Forgotten Stories November
Join us this month to hear the poetry of Oklahoma poet Rilla Askew
Forgotten Stories is a series featuring poets from the Mid-America Arts Alliance region. Each poet was asked to write about the forgotten stories of places, people, or histories from their states/regions. This may include people, places, or rituals/traditions that are no longer, or perhaps never, studied or discussed. Artists were encouraged to examine stories unique to the character and identity of their state.
New poems premiere on the first day of each month, playing audibly from 10:00 a.m. until 10:00 p.m. each day from August 2021 to January 2022. The poets’ words and voices will be presented through our outdoor audio system. The series is curated by noted poet Quraysh Ali Lansana and the Tulsa-based Tri-City Collective.
Rilla Askew received a 2009 Arts and Letters Award from the American Academy of Arts and Letters. Her essays and short fiction have appeared in a variety of journals, and her story “The Killing Blanket” was selected for Prize Stories 1993: The O. Henry Awards. Her first novel, The Mercy Seat, was nominated for the PEN/Faulkner Award, the Dublin IMPAC Prize, was a Boston Globe Notable Book, and received the Oklahoma Book Award and the Western Heritage Award in 1998.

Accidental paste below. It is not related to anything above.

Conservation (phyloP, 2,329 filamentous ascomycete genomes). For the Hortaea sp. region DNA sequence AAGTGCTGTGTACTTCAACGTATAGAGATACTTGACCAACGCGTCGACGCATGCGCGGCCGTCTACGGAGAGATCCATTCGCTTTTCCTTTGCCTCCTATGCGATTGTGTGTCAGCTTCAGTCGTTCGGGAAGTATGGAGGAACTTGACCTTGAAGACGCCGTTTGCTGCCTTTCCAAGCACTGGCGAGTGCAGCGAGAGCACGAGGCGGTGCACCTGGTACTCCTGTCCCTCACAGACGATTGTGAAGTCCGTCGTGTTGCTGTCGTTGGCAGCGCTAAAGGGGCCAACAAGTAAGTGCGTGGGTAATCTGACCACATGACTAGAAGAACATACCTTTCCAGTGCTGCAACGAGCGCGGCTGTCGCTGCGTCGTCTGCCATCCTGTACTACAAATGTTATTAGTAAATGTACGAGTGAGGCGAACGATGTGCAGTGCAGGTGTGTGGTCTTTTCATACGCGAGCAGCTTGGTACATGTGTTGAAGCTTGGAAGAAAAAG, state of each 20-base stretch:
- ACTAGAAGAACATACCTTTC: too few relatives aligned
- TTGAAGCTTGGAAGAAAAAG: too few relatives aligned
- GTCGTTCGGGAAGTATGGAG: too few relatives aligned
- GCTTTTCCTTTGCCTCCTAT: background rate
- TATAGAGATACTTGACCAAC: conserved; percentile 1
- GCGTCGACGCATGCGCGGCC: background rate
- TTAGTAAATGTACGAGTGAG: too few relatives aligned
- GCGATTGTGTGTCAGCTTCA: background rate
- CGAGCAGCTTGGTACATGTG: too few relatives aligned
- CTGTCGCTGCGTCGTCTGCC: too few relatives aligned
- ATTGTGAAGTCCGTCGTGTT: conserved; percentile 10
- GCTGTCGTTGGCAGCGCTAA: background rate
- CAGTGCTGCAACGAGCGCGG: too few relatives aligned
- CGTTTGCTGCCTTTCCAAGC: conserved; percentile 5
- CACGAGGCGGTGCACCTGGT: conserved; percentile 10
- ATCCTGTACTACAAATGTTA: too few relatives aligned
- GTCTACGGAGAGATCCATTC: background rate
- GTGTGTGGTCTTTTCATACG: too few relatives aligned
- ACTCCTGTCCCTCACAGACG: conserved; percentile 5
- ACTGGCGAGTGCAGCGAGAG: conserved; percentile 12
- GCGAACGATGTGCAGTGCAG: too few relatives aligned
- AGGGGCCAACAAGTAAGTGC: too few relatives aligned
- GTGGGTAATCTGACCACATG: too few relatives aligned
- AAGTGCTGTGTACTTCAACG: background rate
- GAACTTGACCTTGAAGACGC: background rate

Askew’s acclaimed novel about the Tulsa Race Massacre, Fire in Beulah, received the American Book Award and the Myers Book Award from the Gustavus Myers Center for the Study of Bigotry and Human Rights in 2002. She was a 2004 fellow at Civiella Ranieri in Umbertide, Italy, and in 2008 her novel Harpson received the Oklahoma Book Award, the Western Heritage Award, the WILLA Award from Women Writing the West, and the Violet Crown Award from the Writers League of Texas. Askew received the 2011 Arrell Gibson Lifetime Achievement Award from the Oklahoma Center for the Book. Her novel Kind of Kin deals with state immigration laws and was a finalist for the Western Spur Award, the Mountains and Plains Booksellers Award, and was long-listed for the Dublin IMPAC Prize. Her most recent book is Most American: Notes From A Wounded Place. Kirkus Reviews calls Most American “An eloquently thoughtful memoir in essays.” In nine linked works of creative nonfiction, Askew spotlights the complex history of her home state. From the Trail of Tears to the Tulsa Race Massacre to the Murrah Federal Building bombing, Oklahoma appears as a microcosm of our national saga. Yet no matter our location, Askew argues, we must own the whole truth of our history if the wounds of division that separate us are ever to heal.